The Upright Piano

Piano was my destiny.

I really believe that. From an early age, I was fascinated by the keyboard and the sounds. I was just past toddlerhood when I discovered pianos at both of my grandmother’s homes. Now that was a sign.

When I went to either Grandma’s house, I “played” and “played” some more until someone, usually my mom, said… “Enough! Quit pounding on that thing!”

I discovered that I could play by ear, sounding out Twinkle Twinkle Little Star and Mary Had a little Lamb. My mom, yes the same one who told me to quit pounding, recognized that I had more than just an interest in making noise and annoying everyone around me. She began to attend auctions searching for used pianos. She found one we could afford and it was ours! It was no small task but we managed to move it into the house and parked it in the first room we came to – the dining room. I began my love affair with music.

The year was 1959 and the piano was an old upright piano that weighed a ton. It was not the most attractive piece of furniture in our home. It was covered with scratches and dings. The piano stool was a round one-seater style that would spin around pretty fast if you got it going. After about three mishaps with me flying off the stool and landing at the feet of my mom, it was replaced with a piano bench, with a heavy lid that revealed storage for sheet music and lesson books. It seemed like a bad design to me. That heavy lid smashed my fingers several times before I got that hang of it; the very fingers that I needed to make music!

The keyboard also left a lot to be desired. There were several ivory key covers missing and many were chipped. The key cover to Middle C was missing completely but that defect helped me locate my hand positions when I began to take lessons. F sharp was a clinker from the very start… I can still hear the twangy, awful sound that came from deep within the piano when I hit that note and I believe that the F sharp key on that old piano gave me an aversion to playing anything with sharps in the key signature.

The well worn pedals were difficult to push, especially when your legs weren’t long enough to reach, and they squeaked. There were a few keys in the bass area that didn’t play at all, in fact when you pushed them down, they stayed down until you pried them back up. As far as pianos went, it had definitely seen better days. But it was mine. A piano of my very own.

Mom quickly set me up with piano lessons in our little town with Miss Monce, who had quite a reputation as a great pianist and community member. She had already taught many willing and unwilling school age children to play the piano and was well respected by all. She provided me with a John W. Schaum keyboard chart that slipped behind the black keys on the piano. I caught on quickly and practiced until my fingers ached.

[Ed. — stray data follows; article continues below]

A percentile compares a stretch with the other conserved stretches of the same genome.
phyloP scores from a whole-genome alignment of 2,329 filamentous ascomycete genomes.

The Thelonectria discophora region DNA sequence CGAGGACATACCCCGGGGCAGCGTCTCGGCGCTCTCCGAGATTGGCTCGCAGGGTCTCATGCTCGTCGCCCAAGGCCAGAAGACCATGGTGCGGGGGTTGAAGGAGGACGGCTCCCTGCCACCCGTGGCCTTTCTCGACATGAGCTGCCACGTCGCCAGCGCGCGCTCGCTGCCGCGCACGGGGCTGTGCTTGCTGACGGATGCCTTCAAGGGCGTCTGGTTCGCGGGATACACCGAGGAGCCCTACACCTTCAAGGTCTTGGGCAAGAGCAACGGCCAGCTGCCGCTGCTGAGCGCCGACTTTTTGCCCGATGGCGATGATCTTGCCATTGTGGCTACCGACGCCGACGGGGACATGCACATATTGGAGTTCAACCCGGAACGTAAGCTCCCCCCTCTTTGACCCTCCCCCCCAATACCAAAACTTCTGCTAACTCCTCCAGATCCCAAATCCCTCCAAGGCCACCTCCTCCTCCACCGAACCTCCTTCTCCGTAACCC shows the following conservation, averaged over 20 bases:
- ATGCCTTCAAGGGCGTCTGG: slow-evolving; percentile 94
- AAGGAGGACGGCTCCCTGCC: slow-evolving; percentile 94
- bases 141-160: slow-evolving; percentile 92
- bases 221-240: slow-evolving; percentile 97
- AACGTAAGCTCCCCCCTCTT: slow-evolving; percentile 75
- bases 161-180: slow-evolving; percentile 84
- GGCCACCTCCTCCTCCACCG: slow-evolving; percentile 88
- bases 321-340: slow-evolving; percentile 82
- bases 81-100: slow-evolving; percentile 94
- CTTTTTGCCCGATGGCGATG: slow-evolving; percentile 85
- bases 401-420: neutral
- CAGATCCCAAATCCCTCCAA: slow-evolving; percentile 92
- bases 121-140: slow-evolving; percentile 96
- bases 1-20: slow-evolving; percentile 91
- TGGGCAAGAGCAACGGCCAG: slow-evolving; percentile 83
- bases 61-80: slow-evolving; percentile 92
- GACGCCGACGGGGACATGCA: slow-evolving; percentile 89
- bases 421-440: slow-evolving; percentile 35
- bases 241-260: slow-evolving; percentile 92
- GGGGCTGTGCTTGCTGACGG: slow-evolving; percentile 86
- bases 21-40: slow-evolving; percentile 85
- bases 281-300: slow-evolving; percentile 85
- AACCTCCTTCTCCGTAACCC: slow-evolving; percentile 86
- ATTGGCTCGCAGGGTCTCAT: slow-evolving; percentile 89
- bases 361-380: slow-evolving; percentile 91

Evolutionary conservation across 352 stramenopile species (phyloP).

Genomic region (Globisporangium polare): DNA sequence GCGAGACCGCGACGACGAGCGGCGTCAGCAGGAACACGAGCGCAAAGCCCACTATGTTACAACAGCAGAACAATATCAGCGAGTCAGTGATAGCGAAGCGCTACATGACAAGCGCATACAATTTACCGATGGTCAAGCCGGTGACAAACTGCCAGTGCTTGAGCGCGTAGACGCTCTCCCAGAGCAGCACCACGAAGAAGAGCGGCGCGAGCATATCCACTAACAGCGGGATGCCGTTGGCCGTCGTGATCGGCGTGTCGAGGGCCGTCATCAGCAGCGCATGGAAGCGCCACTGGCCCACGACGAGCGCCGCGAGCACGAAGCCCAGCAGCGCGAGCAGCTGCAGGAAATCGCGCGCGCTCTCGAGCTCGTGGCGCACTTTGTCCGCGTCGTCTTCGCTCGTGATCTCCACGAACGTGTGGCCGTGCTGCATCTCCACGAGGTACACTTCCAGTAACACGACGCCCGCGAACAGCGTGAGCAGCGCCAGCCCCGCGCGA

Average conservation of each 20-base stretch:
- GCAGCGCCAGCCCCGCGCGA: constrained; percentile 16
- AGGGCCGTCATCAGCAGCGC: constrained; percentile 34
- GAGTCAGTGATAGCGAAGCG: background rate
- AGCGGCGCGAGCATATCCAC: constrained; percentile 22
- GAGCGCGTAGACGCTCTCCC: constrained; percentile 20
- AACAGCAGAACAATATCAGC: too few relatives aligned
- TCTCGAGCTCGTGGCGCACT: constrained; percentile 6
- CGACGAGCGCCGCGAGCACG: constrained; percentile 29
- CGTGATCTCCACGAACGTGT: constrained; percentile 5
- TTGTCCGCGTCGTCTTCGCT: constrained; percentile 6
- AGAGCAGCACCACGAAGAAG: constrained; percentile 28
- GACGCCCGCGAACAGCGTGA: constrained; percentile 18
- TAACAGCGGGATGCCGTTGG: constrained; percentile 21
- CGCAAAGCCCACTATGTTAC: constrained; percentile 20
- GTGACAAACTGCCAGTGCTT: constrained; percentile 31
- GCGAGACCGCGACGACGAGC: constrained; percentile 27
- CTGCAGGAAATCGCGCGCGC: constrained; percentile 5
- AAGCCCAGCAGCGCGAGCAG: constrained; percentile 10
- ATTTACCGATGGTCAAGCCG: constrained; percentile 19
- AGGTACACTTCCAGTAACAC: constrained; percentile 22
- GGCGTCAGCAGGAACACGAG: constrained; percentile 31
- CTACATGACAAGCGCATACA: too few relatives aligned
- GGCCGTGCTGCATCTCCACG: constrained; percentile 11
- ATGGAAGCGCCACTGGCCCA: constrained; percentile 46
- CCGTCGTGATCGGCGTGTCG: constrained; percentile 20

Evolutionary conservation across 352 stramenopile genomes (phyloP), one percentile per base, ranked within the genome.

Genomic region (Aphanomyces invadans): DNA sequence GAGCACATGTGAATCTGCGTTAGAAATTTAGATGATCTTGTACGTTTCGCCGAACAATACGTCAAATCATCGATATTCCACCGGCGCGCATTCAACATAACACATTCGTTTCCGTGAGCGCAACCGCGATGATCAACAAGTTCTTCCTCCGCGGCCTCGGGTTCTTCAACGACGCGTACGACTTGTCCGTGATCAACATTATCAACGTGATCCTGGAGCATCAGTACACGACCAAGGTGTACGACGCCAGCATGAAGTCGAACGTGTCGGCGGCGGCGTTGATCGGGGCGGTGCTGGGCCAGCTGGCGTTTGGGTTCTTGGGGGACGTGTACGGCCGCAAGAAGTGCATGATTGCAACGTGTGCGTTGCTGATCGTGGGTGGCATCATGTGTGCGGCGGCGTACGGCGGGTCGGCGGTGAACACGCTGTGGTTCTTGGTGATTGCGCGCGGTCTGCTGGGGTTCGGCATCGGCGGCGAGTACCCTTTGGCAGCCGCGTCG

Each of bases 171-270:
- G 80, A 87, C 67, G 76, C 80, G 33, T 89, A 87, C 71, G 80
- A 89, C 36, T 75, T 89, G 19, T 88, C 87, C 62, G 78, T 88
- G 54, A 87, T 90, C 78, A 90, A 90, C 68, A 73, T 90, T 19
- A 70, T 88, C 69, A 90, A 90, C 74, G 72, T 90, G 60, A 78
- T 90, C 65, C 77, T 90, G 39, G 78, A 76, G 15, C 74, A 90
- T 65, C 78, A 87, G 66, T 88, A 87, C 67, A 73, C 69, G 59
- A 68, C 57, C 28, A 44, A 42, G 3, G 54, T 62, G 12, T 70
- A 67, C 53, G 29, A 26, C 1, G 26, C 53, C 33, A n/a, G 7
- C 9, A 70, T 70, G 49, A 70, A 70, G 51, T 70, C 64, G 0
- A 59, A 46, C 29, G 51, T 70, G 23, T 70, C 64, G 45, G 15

I progressed rapidly in my efforts and by the time I was twelve or thirteen I accompanied the Youth Choir at church, and played Pomp and Circumstance for the Eighth Grade Graduation ceremony. I moved on to accompany soloists (voice and instrumental) at High School Concerts and Contests and whenever I joined an organization that needed a musician, I took that office.

In the meantime, my Mom went to work at a local factory and found that she had a little more disposable income than she had ever had in her life. When I became a freshman in high school we took a trip to a music store and purchased a new spinet piano. It wasn’t brand new but had been used in the store to teach lessons for a few years so it was a bargain. Cherry wood, no missing key covers, no sticky keys, and it was in tune! The pedals worked perfectly and F sharp sounded like the voice of an angel. I was more than happy.

The old upright piano had been replaced. I don’t remember what happened to it. I missed it for awhile because that was where my love of music began.


About Life in the 50's and beyond...

Welcome to Life in the 50's and 60's and beyond .... where I write about my childhood memories, music of the 60's and about life in the country. I am a mother, grandmother, farmer's wife, business owner, and retired teacher.
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8 Responses to The Upright Piano

  1. Al says:

    Great story, Ruth. From that monster you lugged into your house to today’s keyboards that you can practically lift with one hand….amazing.


  2. What a wonderful story! My sister was the piano player in our family; we had an old upright given to us by a friend; later, like you, it was replaced with a smaller, more modern one. She stopped taking lessons because she wanted to learn more “modern” music (it was the late 50s/early 60s) and the teacher didn’t think that was “appropriate”. We moved to a new house in 1963 and the piano didn’t come with us (I don’t recall what happened to it). All I ever learned was “See the Bunny Hop Hop Hop” and “Mary Had a Little Lamb”.

    Liked by 1 person

  3. I also have an upright piano story, from the 1950s. Would you believe we still have the piano!


  4. Wonderfully told truth about your love of making music. I could picture the piano and how your little legs hung from the stool( and you spinning until you spilled from the seat)
    Thanks for sharing your delightful writing.
    Music is not your only strength, obviously.

    Liked by 1 person

  5. Linda Moon says:

    Loved the story. Next time I need a piano player I know who to call.Sent from my Galaxy Tab® A

    Liked by 1 person

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